EEOC Issues Proposed Rule To Implement The Pregnant Workers Fairness Act

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The U.S. Equal Employment Opportunity Commission (EEOC) today issued a Notice of Proposed Rulemaking (NPRM) to implement the Pregnant Workers Fairness Act (PWFA). The NPRM was posted by the Federal Register for public inspection today and will be published for public comment in the Federal Register Aug. 11. Members of the public wishing to comment on the NPRM will have 60 days from the date of publication to do so through www.regulations.gov.


“The PWFA is a step forward for workers, families and the economy. This important new civil rights law promotes the economic security and health of pregnant and postpartum workers by providing them with access to support on the job to keep working, which helps employers retain critical talent,” said EEOC Chair Charlotte A. Burrows. “The EEOC’s bipartisan proposed regulation furthers the agency’s leadership role in fulfilling the promise of the PWFA’s protections. We encourage the public to provide meaningful feedback about how the proposal would impact workplaces and ways to assist employers and workers in understanding the law.”


The PWFA requires covered employers to provide reasonable accommodations to a worker’s known limitations related to pregnancy, childbirth, or related medical conditions, unless the accommodation will cause the employer an undue hardship. This law builds upon existing protections against pregnancy discrimination under Title VII of the Civil Rights Act and access to reasonable accommodations under the Americans with Disabilities Act.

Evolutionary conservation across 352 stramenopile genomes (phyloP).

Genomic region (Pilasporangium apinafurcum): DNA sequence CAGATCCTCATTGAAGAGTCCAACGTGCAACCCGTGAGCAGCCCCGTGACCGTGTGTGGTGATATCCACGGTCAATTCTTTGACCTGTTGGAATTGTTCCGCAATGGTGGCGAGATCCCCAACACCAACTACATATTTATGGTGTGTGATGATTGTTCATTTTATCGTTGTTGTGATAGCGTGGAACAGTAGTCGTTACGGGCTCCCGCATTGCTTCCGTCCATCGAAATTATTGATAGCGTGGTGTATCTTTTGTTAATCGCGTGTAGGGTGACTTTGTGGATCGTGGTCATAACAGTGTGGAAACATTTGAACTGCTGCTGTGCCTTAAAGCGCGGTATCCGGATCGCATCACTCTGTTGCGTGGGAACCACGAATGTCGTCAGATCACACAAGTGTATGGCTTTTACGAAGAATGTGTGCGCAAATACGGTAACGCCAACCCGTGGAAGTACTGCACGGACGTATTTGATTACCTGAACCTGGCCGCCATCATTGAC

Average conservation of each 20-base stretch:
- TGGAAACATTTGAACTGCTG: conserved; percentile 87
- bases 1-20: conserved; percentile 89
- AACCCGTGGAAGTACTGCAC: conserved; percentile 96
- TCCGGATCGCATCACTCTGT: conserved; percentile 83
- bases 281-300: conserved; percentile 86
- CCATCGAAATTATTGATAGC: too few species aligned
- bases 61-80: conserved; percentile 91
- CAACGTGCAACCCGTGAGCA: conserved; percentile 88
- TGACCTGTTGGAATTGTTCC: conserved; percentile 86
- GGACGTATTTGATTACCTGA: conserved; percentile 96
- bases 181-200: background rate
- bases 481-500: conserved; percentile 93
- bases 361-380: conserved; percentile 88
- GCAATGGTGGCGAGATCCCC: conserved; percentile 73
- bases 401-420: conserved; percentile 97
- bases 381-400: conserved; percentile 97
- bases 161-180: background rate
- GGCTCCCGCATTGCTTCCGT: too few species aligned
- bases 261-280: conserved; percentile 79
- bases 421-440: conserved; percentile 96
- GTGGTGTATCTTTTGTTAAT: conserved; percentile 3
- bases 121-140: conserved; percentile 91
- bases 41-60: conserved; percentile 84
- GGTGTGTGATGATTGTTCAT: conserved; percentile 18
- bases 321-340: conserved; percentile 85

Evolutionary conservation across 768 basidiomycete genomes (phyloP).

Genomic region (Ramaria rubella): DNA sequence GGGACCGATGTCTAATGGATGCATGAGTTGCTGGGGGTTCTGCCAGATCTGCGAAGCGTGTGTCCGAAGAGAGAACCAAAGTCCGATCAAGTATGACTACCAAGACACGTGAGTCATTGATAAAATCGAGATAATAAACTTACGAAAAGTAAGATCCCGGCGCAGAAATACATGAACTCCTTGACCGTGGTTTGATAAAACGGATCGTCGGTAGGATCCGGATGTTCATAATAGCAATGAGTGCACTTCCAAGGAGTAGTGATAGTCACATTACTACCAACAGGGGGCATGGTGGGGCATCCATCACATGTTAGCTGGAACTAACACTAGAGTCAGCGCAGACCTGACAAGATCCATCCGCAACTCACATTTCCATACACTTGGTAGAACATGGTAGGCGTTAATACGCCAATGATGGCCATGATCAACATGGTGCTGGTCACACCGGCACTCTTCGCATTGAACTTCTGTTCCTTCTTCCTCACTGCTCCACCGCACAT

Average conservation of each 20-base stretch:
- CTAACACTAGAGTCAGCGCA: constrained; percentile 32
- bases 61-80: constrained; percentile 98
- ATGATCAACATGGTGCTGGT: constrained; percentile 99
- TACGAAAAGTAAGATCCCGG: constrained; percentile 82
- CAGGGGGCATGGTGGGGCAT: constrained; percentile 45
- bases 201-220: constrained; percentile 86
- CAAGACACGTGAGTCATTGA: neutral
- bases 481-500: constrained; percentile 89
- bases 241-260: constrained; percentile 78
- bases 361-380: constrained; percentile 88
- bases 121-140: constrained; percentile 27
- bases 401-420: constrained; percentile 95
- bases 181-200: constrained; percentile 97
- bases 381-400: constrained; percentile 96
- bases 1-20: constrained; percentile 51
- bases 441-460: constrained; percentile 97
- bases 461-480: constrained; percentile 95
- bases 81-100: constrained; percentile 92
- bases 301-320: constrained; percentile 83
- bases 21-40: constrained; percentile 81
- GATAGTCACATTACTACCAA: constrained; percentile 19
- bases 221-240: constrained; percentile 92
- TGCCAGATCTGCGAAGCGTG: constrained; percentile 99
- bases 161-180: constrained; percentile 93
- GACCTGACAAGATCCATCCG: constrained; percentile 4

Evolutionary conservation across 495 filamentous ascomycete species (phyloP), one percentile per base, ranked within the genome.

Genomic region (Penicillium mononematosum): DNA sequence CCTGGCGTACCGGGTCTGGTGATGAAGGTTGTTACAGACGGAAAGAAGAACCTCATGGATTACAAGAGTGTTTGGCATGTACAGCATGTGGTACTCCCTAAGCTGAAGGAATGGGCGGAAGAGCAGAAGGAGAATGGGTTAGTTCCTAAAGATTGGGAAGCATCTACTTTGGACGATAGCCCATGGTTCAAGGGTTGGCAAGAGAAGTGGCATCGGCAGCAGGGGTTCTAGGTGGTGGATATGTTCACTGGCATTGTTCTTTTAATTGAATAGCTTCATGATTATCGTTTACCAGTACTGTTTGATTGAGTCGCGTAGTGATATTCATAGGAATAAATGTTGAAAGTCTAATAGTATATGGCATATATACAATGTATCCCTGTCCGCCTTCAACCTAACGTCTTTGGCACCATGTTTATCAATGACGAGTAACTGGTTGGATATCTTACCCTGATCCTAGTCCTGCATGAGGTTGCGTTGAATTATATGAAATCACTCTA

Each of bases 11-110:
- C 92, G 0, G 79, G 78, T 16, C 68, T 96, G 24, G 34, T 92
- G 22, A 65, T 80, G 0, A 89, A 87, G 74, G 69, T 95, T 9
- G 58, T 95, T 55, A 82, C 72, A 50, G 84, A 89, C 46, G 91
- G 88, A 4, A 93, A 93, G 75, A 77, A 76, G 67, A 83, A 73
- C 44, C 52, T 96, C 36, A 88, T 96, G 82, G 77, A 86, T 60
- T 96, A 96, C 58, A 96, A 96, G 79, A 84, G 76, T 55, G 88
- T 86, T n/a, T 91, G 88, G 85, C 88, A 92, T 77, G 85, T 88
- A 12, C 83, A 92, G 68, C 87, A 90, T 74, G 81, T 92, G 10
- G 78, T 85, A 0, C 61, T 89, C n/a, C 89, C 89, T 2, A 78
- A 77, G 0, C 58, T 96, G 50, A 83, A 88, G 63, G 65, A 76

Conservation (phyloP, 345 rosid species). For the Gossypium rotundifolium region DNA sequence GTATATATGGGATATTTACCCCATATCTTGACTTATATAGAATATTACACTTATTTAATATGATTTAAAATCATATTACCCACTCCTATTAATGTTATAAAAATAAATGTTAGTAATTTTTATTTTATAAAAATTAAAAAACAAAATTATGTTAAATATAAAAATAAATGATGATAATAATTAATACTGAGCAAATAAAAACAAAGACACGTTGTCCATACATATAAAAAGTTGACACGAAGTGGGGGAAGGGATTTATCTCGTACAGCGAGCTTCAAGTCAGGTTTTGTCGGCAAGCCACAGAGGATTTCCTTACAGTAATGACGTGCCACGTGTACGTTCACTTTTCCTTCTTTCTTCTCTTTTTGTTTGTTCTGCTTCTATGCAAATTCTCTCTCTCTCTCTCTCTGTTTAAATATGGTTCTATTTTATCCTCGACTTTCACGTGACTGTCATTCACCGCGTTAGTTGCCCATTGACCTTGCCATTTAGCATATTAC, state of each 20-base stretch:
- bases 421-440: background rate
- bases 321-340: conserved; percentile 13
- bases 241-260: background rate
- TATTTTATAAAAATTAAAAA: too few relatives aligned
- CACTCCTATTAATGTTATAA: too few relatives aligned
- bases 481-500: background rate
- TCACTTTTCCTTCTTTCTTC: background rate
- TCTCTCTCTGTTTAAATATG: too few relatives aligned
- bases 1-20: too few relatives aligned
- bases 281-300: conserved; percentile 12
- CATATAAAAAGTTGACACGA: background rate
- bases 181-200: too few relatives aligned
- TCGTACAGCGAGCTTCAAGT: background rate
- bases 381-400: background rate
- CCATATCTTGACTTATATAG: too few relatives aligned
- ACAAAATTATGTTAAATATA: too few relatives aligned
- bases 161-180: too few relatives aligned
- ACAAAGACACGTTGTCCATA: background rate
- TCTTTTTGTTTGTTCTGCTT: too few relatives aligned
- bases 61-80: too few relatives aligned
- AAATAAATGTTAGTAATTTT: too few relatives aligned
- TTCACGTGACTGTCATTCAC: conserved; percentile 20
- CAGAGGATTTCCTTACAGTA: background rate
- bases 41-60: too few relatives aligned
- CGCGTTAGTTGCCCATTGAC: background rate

The NPRM was approved by majority vote of the Commission on Aug. 1, 2023. The NPRM explains how the EEOC proposes to interpret the PWFA and certain terms in the statute, such as “temporary”, “essential functions”, and “communicated to the employer.” It also provides numerous examples of possible reasonable accommodations and seeks input on whether there should be more examples and for what additional different situations. In addition, the EEOC solicits information and comment on particular issues, including existing data quantifying the proportion of pregnant workers who need workplace accommodations, and existing data on the average cost of pregnancy-related accommodations.


“The EEOC’s bipartisan proposed regulation helps to bring the promise of this transformative law to life, enabling pregnant and postpartum workers to retain their jobs while maintaining a healthy pregnancy and recovering from childbirth,” said Vice Chair Jocelyn Samuels. “The regulation provides concrete, real-world examples that help workers understand their rights and help employers comply with the new law and reap the benefit of retaining skilled employees.”


“As an advocate for the passage of the PWFA itself, I am proud to have collaborated with my fellow Commissioners to propose a bipartisan rule to help implement this important law,” said Commissioner Andrea R. Lucas. “I look forward to the EEOC’s continued work ahead to make the PWFA’s promise a reality for women and families nationwide.”


The PWFA is bipartisan legislation that was signed into law by President Biden on Dec. 29, 2022. The EEOC enforces the PWFA and began accepting charges on June 27, 2023, the day the law became effective. The PWFA requires the EEOC to issue regulations to implement the law by Dec. 29, 2023.


The EEOC previously has released educational resources including a set of resources on the PWFA, called “What You Should Know About the Pregnant Workers Fairness Act,” including a webinar for employers, an informational poster for healthcare facilities, tips for workers to request accommodations, a short video series, and a revised “Know Your Rights” poster required to be posted in most workplaces.


The EEOC will continue to update “What You Should Know about the Pregnant Workers Fairness Act” as more information is available.


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Lisa Smith, SPHR, SCP

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